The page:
rabin special 298.
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The Rabin assassination 10 years ago shocked us all. We found it impossible to believe that an event of this kind could occur in Israel. The sorrow, fury and doubts about our society still haunt us.
We should use the 10th anniversary of the assassination to reflect on and draw conclusions from the terrible event that took place on November 4, 1995.
The most obvious, universal lesson, one that must encompass all of Israeli society, is the importance of guaranteeing that all of society accept the rules of the democratic game. There has never been an ideological consensus in Israeli society, not even before the establishment of the state, and that is a good thing. But there was always a high degree of procedural consensus. The proportional election system, which has existed since 1920, contributes to our political fragmentation because even small political groups are not crushed by the majority and are able to express their views in the context of the system.
Especially since 1967 the problem has been exacerbated with the establishment of settlements and because various governments have turned a blind eye to the illegal aspects involved in settlement construction. This has created cracks in the procedural consensus and growing legitimization for breaking the law and confrontation with the rule of law, in the name of a divine law or values that conflict with those of democracy, and which are perceived as taking precedence over it.
The Rabin assassination was the climax of this phenomenon, and if we look at the surveys carried out among teenagers on this subject, it can be seen that the attempts made since then to inculcate democratic values in the younger generation have been less than a resounding success. Israeli society must increase its efforts in the area of education toward democracy.
AN ADDITIONAL lesson can be drawn from the assassination, one that is binding on the peace camp. In the past 10 years, we have missed out on the opportunity to achieve comprehensive peace with our neighbors. A number of principles championed by Yitzhak Rabin have been undermined by his successors from the Right, and have not been implemented by his successors from the Left.
Rabin understood the real threats facing Israel, just as he recognized the opportunities that presented themselves to him. Perhaps he also remembered how he himself missed a huge opportunity when he was prime minister in the 1970s and King Hussein was willing to reach a partial settlement with him.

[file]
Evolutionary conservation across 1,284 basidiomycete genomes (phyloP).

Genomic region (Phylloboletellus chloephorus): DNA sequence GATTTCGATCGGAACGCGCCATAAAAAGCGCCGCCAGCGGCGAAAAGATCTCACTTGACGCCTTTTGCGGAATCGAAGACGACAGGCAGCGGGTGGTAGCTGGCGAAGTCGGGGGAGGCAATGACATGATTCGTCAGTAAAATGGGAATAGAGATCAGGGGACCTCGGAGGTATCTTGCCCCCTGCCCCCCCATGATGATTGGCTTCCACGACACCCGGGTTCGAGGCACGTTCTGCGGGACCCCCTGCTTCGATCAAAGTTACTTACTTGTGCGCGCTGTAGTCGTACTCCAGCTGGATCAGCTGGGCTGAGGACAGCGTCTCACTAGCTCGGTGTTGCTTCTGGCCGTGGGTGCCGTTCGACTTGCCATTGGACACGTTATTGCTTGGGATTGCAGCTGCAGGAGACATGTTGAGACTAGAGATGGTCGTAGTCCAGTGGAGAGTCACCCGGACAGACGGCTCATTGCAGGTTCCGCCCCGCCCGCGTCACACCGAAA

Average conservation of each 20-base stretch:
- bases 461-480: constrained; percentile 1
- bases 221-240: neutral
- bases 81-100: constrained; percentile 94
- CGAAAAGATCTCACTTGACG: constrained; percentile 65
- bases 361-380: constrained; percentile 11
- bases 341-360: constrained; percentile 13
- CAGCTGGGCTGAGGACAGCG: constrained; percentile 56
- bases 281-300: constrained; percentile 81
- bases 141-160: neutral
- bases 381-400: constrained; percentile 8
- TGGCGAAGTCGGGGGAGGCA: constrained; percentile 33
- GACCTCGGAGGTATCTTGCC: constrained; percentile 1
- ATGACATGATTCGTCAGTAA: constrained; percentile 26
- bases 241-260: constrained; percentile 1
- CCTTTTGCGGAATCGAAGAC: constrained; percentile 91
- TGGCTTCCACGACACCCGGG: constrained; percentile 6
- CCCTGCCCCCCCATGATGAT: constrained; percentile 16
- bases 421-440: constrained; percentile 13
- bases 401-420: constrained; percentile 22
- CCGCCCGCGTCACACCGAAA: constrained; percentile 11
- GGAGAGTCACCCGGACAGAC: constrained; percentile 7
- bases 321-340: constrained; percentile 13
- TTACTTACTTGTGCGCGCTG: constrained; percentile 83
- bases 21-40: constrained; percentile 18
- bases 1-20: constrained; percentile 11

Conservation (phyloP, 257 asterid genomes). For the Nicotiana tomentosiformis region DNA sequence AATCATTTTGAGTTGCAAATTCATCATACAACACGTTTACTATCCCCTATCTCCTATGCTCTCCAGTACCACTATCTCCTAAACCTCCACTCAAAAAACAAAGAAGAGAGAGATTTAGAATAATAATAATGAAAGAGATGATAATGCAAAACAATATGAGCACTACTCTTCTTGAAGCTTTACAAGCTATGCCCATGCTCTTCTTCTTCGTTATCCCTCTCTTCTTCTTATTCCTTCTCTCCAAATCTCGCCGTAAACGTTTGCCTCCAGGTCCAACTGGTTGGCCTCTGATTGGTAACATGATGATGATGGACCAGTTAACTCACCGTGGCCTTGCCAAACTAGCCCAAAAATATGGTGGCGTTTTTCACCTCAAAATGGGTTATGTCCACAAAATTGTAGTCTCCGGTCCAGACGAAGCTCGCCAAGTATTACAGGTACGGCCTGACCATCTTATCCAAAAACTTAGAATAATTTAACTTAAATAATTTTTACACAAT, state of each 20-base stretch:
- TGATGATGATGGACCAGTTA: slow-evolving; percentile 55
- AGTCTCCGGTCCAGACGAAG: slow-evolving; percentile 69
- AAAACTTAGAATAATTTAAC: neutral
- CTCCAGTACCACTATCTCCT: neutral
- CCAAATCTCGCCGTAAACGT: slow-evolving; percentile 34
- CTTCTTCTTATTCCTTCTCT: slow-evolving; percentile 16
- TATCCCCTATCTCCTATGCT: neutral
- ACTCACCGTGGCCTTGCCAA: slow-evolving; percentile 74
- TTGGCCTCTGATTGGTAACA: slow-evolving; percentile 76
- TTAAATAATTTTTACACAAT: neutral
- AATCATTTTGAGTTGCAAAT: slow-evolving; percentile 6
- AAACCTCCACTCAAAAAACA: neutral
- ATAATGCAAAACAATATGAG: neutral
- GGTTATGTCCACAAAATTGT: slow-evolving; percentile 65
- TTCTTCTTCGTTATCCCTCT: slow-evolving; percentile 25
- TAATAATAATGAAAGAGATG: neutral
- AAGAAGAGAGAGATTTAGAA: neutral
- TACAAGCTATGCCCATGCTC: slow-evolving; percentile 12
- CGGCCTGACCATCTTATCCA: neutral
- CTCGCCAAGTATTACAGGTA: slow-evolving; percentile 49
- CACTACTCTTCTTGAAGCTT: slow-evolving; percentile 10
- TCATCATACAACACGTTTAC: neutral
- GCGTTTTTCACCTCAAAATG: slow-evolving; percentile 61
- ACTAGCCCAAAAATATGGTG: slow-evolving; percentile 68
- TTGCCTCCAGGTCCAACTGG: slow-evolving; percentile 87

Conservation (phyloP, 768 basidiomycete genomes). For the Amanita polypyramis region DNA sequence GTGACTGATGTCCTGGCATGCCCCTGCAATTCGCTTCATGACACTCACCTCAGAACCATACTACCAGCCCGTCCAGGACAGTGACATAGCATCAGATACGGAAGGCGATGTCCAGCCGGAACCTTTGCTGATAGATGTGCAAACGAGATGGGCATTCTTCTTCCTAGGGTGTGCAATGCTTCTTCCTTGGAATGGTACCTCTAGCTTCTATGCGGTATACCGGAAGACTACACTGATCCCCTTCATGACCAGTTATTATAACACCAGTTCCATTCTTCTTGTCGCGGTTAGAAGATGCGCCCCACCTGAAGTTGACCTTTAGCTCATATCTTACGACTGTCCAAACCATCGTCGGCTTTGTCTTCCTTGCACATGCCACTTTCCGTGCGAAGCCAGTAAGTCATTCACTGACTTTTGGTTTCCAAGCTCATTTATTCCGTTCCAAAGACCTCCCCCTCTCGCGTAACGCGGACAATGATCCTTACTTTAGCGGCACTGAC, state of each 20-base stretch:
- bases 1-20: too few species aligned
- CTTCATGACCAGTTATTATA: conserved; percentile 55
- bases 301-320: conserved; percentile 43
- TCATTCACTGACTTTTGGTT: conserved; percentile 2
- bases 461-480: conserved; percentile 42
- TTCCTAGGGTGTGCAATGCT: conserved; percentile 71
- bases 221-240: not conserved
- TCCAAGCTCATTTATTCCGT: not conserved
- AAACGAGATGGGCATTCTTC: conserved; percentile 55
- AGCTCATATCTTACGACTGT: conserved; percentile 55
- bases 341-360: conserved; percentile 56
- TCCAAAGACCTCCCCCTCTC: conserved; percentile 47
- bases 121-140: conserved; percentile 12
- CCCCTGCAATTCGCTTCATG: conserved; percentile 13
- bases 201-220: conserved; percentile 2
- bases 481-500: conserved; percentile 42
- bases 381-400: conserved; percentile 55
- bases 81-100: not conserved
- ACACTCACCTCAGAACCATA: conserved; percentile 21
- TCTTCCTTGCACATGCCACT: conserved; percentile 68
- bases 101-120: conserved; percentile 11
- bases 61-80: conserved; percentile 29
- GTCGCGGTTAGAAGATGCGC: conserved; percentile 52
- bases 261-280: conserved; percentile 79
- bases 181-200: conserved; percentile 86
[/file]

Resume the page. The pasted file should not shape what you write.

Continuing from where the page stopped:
The two main threats he discussed were the loss of a Jewish majority in the areas under Israeli control and hostile countries in the Middle East obtaining nuclear weapons before an Israeli-Palestinian settlement could be reached.
His solution involved an effort to reach a settlement with all the Arab countries by the end of the 1990s. He supported the Oslo process, and if he had lived and remained in power, he would have obtained a final status settlement by May 1999, the date agreed upon with the Arab states, in the spirit of the Clinton plan and our own Geneva Initiative.
He held intense negotiations with Syria and expressed willingness to relinquish the Golan Heights for peace. He took advantage of King Hussein's courage and the agreement with the Palestinians to sign a declaration of principles with Jordan, just one day after the signing of the Oslo agreement, which eventually produced the Israel-Jordan Peace Treaty in October 1994.
Rabin distinguished between the various forces at play in the Arab world, and especially among the Palestinians. He viewed Hamas as an intractable enemy with whom it would be impossible to reach a compromise, whereas he saw the leadership of the PLO as a partner that needed strengthening.
His determination that negotiations should be held as if there were no terror and terror fought as if there were no negotiations stemmed from exactly that distinction, and from his desire to prevent any terrorist from having a veto over the peace process.
Rabin's successors took a different route. Both Shimon Peres and Ehud Barak gave priority to the Syrian track, but did not complete that course of action and halted the negotiations with the Palestinians. Binyamin Netanyahu and Ariel Sharon, on the other hand, did everything in their power to prevent any negotiations on an Israeli-Palestinian final status settlement.
Netanyahu invented the "if they give, they'll get" system, which in his eyes justified the halting of the negotiations, and Sharon denounced the Rabin formula regarding negotiations and terror as mistaken.
Nevertheless, he managed to get the Labor Party to join his coalition although it was clear that a weakened Palestinian Authority would not be able to wipe out the terrorist infrastructure before negotiations were held.
The peace camp must resume Rabin's path. We must pressure for negotiations without any preconditions, hold talks with the Palestinian Authority on the final status settlement, attain it as fast as possible, and take advantage of Syria's current situation to sign a peace agreement with it.
The peace camp must not lend its support to anything that delays unconditional negotiations and it must bolster the understanding that only peace agreements with our neighbors, rather than unilateral steps or partial agreements, can bring about the realization of the Zionist dream: a Jewish and democratic state living in peace with its neighbors that is not a ghetto in the Middle East and that is not the most dangerous place in the world today for Jews as Jews.
The writer is leader of the Yahad/Meretz party.
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